Here we meet our narrator, sitting in a prison cell in Scotland being implicated in the death of a child in her capacity as a nanny. She is writing a famous defense attorney and overshares her story to create a full context. It’s not a super inventive or super successful narrative convention, but it allows the whole of the novel to take place in a very particular way, in which we as the audience are treated to a slow trickle of essential information as the novel progresses. She takes a job as a nanny for a very rich English family in Scotland, where previous nannies have left after very short stints. When she visits for the interview she finds a fully automated house, an overpreening mother, and an absent father. She also finds a hot Scottish caretaker. She decides to take the job and eerie things keep happening. It’s weird because we know a child is going to die, so it’s tough to experience those interactions because of that outcome.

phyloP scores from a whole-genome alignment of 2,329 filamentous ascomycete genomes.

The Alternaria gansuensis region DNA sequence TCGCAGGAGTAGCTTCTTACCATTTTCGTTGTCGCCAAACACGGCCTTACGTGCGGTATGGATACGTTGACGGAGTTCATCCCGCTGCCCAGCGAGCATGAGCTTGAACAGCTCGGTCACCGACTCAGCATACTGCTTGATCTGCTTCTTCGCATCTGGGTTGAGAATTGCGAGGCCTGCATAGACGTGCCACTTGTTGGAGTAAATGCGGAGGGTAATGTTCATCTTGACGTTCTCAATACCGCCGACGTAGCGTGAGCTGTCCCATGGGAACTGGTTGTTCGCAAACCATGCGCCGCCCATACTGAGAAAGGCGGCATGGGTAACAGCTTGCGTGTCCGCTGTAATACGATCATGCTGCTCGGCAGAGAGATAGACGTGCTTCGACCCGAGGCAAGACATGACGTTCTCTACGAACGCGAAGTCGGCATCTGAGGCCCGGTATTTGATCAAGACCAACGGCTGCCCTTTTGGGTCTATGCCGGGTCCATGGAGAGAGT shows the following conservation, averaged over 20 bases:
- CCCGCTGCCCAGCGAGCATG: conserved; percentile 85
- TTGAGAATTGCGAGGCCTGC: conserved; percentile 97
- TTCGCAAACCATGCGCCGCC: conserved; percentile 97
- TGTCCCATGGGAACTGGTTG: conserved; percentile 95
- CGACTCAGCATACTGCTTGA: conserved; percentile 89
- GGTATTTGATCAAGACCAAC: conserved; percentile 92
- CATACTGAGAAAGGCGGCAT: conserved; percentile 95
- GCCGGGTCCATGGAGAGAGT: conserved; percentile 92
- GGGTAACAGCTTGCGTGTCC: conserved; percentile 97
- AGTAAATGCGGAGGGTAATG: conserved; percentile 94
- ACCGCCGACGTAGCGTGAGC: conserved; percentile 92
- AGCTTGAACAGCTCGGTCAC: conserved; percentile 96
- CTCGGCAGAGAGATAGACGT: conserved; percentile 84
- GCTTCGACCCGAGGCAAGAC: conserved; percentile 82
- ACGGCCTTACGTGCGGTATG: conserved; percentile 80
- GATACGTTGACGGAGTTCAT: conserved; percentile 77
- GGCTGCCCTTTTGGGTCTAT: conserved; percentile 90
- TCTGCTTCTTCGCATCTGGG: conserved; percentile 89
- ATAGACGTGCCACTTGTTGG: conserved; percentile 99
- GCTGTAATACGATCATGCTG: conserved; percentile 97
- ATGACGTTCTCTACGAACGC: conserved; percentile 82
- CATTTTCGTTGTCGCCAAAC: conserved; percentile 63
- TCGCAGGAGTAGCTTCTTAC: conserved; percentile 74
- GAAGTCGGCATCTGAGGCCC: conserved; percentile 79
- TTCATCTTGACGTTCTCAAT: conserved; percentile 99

I don’t know why I keep reading Ruth Ware. I am somewhere between offended and annoyed throughout many of her novels, all of which start out promising, and then take lazy turns near the end.
I liked a LOT of what this novel set out to do. There is a kind of narrative tension throughout where you can tell as a reader you are being lied to by the narrator. That’s a really hard thing to pull off and it works here for a lot of the novel. But it fails spectacularly to me when big reveals happen.